Recently Eileen Fisher started a program for recycling its gently used clothes. “They are so well-made and timeless they shouldn’t just hang in a closet not worn,” Amy says. “Our customer gets five dollars for each piece she brings in. We repair, clean and resell each garment at a reduced price and all the proceeds go to fund programs for women and girls. Since we know not all women can afford our clothes, this program makes them more affordable.” Even though Eileen Fisher is a small company, it aspires to make a big impact, including through its Leadership Institute for girls, which hosts girls from different communities and backgrounds. Changing the world, one girl at a time. The goddess Kali smiles.

MAKING OUR INDUSTRY 50/50Women are not well represented in the creative professions. This means even though women are “the consumers of the world,” women are not represented in leadership, are not helping to shape advertising’s messages. So says Ignacio Oreamuno, the executive director of the Art Directors Club of New York, who thinks the oldest advertising club in the world (founded in 1920) should help remedy this by representing men and women equally in its ranks. He has started a daring initiative called Let’s Make the Industry 50/50, inviting all creative organizations to make their clubs or organizations around the world equal. If they commit to 50/50 for a speaker line-up for an event, a jury for an awards show or their board, they may add the 50/50 badge to their promotion for that event or term. So far several organizations have signed on, notably the Clios, The 3% Conference, The Advertising Club of New York and the 4A’s.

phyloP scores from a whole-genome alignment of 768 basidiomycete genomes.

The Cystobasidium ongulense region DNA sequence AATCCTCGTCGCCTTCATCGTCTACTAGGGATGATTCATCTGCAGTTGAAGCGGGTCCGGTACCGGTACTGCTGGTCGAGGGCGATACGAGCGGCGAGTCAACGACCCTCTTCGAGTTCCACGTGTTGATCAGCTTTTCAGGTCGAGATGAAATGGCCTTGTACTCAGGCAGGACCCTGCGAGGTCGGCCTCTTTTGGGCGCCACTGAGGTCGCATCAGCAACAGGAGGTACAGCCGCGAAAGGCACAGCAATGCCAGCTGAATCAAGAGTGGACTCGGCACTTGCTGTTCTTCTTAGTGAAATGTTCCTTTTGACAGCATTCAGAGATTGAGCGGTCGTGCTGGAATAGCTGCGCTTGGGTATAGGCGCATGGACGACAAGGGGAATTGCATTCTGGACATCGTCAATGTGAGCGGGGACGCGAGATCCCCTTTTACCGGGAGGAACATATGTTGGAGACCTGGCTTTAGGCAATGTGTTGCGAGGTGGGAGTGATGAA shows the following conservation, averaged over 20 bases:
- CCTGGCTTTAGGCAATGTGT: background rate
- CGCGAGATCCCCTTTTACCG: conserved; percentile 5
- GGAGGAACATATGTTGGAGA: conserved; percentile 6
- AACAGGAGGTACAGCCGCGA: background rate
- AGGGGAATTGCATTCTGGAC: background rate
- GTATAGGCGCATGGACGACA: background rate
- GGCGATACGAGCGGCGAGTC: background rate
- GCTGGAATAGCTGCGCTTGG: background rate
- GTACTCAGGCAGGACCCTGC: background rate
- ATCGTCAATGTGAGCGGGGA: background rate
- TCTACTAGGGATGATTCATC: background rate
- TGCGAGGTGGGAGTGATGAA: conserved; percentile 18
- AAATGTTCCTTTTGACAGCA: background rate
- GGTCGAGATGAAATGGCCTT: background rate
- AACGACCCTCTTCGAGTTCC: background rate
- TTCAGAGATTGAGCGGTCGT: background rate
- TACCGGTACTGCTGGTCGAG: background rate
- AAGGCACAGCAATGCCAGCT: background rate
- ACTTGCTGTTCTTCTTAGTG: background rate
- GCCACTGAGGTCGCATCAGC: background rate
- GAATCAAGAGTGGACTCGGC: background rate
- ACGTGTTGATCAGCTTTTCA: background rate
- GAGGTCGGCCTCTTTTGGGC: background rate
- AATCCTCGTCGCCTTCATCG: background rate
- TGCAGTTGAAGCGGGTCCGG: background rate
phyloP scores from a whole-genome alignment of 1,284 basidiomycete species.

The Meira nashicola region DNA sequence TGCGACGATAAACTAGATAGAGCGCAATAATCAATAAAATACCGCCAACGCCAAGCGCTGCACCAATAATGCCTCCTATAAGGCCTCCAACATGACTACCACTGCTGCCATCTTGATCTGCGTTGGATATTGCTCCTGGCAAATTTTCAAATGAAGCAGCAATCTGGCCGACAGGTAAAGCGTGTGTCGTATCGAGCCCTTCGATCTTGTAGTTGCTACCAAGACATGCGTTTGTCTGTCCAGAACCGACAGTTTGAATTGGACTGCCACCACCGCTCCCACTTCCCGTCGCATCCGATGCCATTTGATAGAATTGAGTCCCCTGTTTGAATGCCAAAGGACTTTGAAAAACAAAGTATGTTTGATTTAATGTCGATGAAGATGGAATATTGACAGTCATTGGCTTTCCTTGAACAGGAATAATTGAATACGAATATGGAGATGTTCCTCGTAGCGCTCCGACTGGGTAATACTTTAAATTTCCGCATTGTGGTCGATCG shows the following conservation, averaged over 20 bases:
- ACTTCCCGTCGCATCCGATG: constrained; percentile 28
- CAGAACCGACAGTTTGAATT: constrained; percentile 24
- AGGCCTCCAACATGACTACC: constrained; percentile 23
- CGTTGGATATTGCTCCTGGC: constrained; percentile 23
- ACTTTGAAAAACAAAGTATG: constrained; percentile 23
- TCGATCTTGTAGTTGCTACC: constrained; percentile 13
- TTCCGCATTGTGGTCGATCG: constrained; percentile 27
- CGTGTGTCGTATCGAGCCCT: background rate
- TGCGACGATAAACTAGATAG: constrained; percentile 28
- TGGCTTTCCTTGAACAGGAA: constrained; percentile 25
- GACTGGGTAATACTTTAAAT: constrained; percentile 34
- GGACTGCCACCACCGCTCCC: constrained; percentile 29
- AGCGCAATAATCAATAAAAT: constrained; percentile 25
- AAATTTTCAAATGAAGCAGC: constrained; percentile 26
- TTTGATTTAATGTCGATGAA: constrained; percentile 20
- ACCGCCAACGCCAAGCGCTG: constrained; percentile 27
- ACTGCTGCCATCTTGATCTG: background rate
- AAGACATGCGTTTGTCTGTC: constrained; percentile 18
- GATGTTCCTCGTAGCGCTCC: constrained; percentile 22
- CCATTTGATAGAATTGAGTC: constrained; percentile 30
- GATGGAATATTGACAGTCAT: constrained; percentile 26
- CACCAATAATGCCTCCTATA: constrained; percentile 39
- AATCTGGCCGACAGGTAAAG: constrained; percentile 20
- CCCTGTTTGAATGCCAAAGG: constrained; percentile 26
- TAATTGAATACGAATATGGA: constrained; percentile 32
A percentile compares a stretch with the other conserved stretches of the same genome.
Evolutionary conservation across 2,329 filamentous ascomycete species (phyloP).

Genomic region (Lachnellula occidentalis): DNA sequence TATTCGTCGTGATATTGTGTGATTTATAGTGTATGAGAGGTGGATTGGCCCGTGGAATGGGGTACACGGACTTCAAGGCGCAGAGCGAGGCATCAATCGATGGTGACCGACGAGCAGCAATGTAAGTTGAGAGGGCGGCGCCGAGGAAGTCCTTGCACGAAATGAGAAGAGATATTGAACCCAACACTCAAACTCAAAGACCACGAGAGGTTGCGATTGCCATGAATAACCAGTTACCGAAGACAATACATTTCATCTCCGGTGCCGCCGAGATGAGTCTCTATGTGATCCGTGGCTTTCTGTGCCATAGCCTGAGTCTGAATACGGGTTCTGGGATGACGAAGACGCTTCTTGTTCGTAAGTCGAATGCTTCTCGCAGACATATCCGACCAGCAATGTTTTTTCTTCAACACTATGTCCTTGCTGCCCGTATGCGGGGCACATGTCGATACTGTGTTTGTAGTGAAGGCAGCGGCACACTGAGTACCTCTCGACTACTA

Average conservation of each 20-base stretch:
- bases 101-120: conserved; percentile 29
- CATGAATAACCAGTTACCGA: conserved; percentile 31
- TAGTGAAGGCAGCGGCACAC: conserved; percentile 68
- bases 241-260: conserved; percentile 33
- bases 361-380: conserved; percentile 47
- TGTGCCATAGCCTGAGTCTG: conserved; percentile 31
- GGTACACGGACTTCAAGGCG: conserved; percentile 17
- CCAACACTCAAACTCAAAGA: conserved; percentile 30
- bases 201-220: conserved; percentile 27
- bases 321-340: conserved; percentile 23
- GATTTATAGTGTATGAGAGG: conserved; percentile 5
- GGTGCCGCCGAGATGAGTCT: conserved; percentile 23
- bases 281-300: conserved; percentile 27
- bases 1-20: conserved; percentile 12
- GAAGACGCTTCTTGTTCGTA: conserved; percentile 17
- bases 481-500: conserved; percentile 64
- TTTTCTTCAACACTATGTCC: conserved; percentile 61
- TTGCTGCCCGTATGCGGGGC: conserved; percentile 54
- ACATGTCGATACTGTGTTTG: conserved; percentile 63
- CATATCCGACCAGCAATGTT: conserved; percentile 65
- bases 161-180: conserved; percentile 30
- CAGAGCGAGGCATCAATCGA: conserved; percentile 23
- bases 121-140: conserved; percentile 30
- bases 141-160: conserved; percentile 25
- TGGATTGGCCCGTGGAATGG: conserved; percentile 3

Ignacio says, “All my juries from now on will be 50/50. My board is not yet.” But he’s working on it. He explains, “When we involve more women in power, good things will come. This is not about civil rights. It’s my simple observation: women bring great value into this male-dominated industry—knowledge, experience, insight. Let’s face it, the leading agencies are run by guys, yet go one step down and there are accomplished female creative directors. We need to put them in the spotlight. Then maybe we’ll have more women leading agencies. Right now the message we are projecting to women is, ‘You will never make it to the top.’ That has to change.”

While it wasn’t till 1942 that ADC admitted its first woman member, the ADC staff is now over 50 percent female, including leadership. Ignacio says, “It’s one of the reasons we’re doing so good right now.” Jen Larkin Kuzler, director of awards, knows it’s not easy to uncover the leading female creatives to get them involved. She says, “They are somewhat hidden. And it’s even harder to get them to say yes when you find them.” But Jen is motivated, saying, “By including inspired, talented women in the dialog, we’ll change the conversation, therefore the industry and therefore, our future.”